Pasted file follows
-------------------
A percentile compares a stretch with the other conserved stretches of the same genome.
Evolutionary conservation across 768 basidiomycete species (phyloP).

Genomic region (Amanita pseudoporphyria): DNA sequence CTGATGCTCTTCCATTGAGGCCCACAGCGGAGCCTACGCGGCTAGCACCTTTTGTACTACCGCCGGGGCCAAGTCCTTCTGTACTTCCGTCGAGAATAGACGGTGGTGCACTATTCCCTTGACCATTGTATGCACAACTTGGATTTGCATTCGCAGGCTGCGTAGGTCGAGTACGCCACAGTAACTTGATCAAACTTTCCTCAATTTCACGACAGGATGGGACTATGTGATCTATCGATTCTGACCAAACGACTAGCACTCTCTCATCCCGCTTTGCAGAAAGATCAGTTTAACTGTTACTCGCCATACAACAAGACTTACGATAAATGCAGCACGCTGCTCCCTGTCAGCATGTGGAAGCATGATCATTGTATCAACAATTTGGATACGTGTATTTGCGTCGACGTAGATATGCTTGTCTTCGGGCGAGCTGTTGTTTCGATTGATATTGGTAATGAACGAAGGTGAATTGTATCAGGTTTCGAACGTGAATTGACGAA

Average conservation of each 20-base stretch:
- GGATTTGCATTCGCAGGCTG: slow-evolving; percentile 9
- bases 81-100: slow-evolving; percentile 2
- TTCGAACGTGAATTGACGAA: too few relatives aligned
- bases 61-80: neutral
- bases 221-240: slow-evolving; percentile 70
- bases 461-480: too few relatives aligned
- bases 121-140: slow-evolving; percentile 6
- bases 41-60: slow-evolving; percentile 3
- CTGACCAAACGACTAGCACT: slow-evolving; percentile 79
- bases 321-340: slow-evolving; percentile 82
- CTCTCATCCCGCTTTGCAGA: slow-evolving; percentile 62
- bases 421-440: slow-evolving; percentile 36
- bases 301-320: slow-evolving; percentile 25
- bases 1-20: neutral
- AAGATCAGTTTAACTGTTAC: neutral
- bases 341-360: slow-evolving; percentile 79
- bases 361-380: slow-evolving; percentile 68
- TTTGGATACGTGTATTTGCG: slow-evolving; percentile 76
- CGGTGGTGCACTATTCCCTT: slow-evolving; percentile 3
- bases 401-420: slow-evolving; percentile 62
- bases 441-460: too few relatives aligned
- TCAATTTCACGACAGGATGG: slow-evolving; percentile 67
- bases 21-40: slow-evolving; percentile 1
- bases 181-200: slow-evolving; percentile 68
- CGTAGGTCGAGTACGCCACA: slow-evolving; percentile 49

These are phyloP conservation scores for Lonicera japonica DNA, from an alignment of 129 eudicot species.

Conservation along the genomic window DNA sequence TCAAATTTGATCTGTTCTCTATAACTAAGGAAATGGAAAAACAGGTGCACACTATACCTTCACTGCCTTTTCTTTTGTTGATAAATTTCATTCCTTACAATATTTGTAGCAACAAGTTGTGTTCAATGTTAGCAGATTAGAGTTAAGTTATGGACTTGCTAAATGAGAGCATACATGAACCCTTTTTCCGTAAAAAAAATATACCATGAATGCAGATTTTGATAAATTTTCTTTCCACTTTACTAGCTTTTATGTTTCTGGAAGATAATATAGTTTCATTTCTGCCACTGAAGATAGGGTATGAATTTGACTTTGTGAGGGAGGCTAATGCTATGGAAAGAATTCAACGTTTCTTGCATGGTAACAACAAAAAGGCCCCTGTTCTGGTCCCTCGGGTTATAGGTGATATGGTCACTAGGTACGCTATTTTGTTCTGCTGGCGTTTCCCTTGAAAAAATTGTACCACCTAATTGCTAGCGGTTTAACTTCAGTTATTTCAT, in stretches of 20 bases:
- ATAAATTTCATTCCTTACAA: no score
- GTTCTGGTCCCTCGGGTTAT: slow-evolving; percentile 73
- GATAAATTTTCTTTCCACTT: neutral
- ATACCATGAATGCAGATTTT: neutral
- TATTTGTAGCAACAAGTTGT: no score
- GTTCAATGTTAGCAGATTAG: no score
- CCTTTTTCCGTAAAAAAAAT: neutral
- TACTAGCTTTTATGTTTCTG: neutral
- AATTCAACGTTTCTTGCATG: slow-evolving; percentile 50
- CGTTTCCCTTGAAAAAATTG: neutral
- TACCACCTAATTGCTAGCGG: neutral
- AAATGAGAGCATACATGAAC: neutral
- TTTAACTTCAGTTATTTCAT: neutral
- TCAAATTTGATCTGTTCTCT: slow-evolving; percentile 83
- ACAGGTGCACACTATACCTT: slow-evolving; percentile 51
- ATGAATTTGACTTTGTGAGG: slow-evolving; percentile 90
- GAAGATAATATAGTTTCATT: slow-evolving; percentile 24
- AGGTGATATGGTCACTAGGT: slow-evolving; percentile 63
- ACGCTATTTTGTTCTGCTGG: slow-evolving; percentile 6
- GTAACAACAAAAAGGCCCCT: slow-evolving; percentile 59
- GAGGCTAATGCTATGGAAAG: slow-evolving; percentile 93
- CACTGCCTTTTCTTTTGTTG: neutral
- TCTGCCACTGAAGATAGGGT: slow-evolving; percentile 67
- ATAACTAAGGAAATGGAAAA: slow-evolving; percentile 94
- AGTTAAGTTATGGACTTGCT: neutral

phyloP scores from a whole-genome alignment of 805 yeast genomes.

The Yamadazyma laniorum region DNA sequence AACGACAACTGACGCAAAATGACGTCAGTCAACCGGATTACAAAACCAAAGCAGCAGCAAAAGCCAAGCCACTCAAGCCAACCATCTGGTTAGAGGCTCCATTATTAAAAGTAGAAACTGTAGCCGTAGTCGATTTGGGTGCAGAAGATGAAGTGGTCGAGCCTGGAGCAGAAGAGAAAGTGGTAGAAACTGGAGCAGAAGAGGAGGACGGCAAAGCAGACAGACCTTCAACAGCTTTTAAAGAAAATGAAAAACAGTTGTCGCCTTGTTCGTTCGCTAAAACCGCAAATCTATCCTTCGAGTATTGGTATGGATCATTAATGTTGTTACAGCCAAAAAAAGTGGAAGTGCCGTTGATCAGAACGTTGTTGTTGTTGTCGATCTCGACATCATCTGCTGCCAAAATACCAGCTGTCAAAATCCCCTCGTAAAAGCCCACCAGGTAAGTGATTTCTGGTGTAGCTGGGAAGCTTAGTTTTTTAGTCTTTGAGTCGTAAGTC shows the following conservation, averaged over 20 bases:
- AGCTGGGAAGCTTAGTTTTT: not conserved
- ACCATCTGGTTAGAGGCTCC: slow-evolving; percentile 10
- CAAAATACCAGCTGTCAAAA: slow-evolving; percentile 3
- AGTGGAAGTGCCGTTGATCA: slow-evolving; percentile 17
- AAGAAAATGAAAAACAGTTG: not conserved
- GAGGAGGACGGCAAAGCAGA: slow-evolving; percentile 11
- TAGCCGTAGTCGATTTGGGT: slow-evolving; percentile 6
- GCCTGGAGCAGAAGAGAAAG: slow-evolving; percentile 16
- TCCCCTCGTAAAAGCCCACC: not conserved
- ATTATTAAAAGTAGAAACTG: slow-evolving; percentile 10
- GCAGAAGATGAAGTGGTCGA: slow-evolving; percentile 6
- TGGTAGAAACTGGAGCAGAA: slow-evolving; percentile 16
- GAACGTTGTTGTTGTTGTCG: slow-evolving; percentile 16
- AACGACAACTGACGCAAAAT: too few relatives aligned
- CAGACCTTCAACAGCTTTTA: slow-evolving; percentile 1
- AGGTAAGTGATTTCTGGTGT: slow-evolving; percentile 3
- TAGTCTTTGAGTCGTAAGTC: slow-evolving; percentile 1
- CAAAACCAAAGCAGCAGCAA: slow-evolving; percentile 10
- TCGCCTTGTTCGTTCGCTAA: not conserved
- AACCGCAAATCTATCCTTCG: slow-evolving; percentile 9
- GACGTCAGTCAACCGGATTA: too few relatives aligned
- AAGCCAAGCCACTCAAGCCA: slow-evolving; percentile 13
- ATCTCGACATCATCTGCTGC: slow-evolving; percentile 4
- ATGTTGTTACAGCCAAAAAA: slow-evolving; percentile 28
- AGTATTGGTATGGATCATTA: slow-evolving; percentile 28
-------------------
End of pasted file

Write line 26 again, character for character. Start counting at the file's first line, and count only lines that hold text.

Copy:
- TCAATTTCACGACAGGATGG: slow-evolving; percentile 67